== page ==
July 14 that witnessed the end of 163-year-old telegram service in India saw a large number of people turn to CTO for sending the last telegram of their life. However, many of them ended up using a service similar to telegram called phonogram, which died an uncelebrated death unlike its much celebrated twin.
Phonogram was the service that started along with telegram in Chandigarh. It was unknown to most of the people who came to send telegrams to their friends and relatives.
Explaining the functioning of a phonogram, Animesh Rana, senior telegram master at CTO who worked with the telegram department for 30 years, said, “Suppose one cannot come to the telegram office and wants to send an urgent telegram. Then he could call up CTO and book his message on the phone. For this, one needs to provide their BSNL number. The bill for the phonogram message would be included in the sender’s monthly bill. Rs 5 extra were to be paid on each phonogram.”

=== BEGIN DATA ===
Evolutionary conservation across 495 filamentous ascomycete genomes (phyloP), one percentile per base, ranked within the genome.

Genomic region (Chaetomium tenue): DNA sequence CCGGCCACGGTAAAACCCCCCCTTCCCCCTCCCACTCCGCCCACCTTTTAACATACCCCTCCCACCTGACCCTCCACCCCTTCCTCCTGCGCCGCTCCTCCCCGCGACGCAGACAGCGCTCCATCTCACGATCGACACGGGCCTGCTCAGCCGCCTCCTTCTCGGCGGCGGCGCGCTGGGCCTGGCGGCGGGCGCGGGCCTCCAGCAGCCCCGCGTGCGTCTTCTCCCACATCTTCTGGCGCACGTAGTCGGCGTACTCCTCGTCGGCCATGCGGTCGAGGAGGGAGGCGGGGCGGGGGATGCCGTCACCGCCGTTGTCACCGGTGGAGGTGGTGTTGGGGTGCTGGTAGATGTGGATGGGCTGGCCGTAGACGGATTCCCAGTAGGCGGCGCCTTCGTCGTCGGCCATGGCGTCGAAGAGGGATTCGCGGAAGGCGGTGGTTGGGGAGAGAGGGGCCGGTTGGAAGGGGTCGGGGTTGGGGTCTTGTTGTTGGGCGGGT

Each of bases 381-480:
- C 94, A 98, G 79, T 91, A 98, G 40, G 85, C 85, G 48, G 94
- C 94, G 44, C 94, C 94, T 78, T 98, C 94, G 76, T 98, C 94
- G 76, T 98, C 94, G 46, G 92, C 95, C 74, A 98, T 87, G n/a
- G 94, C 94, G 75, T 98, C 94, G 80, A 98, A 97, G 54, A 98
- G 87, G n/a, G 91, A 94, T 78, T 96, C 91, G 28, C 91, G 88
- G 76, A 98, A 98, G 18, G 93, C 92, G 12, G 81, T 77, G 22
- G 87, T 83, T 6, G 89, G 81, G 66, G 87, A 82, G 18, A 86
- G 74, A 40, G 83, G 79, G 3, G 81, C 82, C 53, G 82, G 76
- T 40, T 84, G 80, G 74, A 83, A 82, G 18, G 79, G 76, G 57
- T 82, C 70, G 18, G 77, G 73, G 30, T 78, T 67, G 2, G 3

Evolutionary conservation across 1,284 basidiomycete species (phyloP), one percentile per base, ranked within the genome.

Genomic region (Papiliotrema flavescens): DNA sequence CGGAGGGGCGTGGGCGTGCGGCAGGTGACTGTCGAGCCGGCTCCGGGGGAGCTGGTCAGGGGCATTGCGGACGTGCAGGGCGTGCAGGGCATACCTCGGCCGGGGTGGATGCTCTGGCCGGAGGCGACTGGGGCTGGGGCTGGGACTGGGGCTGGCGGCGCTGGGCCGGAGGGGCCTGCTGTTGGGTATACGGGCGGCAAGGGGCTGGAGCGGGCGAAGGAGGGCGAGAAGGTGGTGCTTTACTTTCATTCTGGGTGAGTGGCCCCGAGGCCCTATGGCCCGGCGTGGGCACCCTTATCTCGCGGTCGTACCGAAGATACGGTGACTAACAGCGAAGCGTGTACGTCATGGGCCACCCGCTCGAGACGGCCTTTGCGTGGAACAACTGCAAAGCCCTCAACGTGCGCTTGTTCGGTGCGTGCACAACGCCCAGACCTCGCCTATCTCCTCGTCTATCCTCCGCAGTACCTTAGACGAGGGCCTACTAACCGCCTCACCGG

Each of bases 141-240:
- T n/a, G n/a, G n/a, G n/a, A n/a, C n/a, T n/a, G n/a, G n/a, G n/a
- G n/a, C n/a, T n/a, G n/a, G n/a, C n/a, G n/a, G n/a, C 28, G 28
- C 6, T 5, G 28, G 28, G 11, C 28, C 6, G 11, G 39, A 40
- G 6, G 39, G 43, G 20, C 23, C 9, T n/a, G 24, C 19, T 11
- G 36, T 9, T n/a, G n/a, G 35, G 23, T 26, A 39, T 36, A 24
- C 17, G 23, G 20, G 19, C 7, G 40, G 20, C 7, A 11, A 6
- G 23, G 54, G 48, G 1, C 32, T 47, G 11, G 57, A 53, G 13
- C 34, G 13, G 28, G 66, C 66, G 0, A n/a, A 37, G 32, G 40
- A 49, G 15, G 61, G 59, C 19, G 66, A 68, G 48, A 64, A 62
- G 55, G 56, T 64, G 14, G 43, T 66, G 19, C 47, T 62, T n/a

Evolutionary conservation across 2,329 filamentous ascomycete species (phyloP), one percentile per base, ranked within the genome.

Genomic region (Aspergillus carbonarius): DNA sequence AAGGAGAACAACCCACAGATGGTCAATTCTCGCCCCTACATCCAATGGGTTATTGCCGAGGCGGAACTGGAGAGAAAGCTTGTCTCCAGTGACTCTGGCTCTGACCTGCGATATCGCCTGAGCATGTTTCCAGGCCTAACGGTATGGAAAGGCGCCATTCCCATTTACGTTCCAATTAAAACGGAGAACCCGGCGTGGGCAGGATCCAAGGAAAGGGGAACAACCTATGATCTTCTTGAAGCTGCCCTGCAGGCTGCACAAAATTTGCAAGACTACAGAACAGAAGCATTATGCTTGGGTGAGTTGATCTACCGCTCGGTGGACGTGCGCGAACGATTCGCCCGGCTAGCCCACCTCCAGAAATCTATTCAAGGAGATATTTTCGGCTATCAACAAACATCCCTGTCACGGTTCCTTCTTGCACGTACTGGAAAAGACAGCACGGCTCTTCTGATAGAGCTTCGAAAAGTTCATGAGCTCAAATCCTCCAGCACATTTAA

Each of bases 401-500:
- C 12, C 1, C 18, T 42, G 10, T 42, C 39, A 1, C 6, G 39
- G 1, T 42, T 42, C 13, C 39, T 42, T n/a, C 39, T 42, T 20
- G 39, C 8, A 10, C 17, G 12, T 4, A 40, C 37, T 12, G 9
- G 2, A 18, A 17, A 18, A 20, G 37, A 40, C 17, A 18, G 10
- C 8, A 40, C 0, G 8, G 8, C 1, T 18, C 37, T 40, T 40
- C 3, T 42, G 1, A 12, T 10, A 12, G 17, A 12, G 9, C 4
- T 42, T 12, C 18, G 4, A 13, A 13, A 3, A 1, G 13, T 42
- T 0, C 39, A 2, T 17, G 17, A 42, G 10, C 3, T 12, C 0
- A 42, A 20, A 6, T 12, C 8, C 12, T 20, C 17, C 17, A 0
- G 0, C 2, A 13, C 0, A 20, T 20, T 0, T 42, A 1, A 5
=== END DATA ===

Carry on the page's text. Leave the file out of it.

According to Rana, after 8 pm on July 14, the computer system was switched off. CTO was unable to book and send any more telegrams after that. “There were people standing in the queue waiting for their turn. We did not want to return anyone disappointed. So we booked their messages through phonogram,” he said.
Rana added, “Telegram has a very special place in my life. I have worked with it for so many years. When I saw people standing, I could not disappoint them. I used my own BSNL number to book phonogram for the people who did not have a BSNL connection. On average I took Rs 30 from everyone, no matter if it cost me more than that.”
Charanjeet Kaur, a senior telegram master, said, “I am still working on the bills of the phonogram. In some cases the charges have been included in the bill but some remains to be included.”
Talking about the important customers of phonogram, Kaur said, “Central Broad of Secondary Education used to book many phonograms in the past, basically to intimate schools about important dates.”
According to Rana, CTO booked